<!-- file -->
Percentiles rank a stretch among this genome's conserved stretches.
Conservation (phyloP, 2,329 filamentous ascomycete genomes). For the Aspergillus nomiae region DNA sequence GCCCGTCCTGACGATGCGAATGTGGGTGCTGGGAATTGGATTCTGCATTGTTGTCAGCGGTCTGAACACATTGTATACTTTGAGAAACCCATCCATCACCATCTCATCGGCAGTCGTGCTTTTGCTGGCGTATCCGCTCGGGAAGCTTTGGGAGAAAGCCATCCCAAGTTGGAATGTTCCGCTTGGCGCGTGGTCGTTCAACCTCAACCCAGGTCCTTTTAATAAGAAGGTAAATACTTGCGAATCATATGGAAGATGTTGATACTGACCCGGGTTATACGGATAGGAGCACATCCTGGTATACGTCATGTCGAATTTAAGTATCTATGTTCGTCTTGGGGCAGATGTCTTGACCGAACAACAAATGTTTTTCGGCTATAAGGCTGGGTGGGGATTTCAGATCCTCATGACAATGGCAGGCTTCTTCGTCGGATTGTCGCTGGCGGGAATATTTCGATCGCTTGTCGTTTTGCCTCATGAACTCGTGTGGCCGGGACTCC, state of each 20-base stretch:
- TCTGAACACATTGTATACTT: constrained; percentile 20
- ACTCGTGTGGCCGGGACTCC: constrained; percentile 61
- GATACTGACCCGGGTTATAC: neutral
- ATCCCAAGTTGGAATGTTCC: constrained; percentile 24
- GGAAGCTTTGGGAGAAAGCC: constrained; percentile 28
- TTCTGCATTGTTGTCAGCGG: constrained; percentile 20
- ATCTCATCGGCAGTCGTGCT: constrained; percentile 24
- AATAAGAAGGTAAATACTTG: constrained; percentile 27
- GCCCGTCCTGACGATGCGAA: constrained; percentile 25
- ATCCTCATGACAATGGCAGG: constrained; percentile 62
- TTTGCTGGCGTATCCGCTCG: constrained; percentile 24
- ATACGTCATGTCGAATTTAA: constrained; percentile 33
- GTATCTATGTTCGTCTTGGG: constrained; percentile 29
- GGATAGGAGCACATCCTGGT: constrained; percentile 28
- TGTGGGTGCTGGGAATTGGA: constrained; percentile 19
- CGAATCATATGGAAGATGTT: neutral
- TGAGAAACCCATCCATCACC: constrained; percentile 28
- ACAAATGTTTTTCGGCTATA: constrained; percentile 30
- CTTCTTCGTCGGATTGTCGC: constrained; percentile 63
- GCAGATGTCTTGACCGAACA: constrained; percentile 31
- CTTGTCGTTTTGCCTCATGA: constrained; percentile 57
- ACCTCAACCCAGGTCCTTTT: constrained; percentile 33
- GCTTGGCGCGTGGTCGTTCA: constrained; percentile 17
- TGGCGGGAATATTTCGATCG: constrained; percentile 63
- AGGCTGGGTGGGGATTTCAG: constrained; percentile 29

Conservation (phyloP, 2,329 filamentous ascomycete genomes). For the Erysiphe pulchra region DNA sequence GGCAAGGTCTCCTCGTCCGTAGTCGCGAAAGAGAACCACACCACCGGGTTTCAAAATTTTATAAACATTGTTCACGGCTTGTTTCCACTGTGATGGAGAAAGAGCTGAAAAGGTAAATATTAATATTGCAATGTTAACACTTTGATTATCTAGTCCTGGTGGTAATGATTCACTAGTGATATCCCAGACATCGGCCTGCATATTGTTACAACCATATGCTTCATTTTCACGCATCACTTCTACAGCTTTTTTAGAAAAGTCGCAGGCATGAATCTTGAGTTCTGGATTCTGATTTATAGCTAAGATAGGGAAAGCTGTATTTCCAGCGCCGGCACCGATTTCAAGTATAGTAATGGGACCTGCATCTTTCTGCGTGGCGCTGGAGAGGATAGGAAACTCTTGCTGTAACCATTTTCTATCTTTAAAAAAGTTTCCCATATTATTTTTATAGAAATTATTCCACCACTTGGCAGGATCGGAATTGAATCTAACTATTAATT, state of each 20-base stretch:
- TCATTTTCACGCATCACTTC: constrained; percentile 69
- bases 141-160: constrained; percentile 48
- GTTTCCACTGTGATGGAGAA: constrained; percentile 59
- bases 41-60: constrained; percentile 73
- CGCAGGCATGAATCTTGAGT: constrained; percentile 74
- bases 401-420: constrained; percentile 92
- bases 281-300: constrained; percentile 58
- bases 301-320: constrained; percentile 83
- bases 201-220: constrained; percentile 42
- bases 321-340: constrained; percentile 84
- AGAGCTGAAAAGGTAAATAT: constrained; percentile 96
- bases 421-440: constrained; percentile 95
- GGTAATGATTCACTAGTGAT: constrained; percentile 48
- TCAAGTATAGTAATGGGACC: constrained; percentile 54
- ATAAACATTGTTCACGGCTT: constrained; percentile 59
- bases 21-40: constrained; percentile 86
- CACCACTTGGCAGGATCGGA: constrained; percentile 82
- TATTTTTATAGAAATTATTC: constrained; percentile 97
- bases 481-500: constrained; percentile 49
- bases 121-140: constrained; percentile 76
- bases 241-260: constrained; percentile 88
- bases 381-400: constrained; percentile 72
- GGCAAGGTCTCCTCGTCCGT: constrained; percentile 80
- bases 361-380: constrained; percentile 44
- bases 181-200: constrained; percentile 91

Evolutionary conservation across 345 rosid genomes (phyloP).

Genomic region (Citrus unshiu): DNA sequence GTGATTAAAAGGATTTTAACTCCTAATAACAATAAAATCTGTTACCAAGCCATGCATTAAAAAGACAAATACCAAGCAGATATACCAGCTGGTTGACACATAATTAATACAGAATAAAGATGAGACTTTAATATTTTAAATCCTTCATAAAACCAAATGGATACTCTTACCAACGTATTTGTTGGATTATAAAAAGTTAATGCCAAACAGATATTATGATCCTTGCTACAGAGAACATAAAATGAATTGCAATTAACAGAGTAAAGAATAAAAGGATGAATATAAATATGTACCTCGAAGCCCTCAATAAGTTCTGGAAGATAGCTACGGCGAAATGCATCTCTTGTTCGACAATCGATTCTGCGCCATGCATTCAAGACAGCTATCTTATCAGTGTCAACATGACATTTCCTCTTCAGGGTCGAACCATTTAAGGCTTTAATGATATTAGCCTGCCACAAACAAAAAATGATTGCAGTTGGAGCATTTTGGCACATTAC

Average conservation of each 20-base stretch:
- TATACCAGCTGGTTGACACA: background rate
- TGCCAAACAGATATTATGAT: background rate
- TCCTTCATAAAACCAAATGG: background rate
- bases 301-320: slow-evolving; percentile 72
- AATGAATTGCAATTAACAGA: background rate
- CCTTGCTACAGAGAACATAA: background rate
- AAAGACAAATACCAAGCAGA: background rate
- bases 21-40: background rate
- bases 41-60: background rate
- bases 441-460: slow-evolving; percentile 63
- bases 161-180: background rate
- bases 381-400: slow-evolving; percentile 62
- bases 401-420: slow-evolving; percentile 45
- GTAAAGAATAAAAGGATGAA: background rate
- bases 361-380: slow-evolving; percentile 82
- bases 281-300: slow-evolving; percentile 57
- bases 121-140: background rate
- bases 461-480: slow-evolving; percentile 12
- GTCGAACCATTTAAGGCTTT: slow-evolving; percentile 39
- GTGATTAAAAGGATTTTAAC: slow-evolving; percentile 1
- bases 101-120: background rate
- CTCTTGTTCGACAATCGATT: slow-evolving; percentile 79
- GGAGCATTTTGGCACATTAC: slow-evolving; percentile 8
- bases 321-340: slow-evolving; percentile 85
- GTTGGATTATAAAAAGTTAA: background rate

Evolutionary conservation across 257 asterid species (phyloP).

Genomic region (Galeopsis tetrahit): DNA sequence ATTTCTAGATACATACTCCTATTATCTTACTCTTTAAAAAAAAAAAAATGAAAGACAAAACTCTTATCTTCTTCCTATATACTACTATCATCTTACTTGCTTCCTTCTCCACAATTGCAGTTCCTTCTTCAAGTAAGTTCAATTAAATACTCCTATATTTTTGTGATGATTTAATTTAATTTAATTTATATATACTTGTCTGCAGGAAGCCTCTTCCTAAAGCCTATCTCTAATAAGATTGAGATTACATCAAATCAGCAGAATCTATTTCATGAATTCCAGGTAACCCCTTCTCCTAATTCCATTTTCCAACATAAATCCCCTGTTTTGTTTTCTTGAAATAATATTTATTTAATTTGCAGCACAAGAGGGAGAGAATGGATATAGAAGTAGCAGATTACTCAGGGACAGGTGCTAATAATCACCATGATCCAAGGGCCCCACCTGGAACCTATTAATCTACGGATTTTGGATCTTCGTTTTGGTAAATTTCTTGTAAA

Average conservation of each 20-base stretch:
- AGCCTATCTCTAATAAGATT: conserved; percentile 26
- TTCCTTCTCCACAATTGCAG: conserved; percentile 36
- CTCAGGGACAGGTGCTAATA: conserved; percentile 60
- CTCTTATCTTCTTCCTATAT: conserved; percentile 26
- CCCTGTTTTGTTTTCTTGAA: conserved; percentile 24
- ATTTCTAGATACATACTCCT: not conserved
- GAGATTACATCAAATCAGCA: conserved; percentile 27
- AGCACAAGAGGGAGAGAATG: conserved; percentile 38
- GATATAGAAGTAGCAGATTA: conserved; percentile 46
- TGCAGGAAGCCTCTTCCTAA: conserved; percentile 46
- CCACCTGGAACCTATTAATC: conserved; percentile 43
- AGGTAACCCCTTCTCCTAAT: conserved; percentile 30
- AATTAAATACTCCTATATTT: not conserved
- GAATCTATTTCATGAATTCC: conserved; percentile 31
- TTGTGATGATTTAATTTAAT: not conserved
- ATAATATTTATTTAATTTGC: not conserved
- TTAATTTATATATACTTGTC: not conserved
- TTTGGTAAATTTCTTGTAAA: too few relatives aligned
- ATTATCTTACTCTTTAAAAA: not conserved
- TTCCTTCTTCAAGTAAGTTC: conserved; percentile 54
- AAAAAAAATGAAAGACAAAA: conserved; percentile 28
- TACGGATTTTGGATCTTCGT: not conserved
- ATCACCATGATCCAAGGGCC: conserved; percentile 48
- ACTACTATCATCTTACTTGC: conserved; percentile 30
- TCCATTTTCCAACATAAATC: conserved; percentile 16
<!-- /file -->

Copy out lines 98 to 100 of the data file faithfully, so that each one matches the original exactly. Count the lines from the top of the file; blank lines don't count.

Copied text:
- GAATCTATTTCATGAATTCC: conserved; percentile 31
- TTGTGATGATTTAATTTAAT: not conserved
- ATAATATTTATTTAATTTGC: not conserved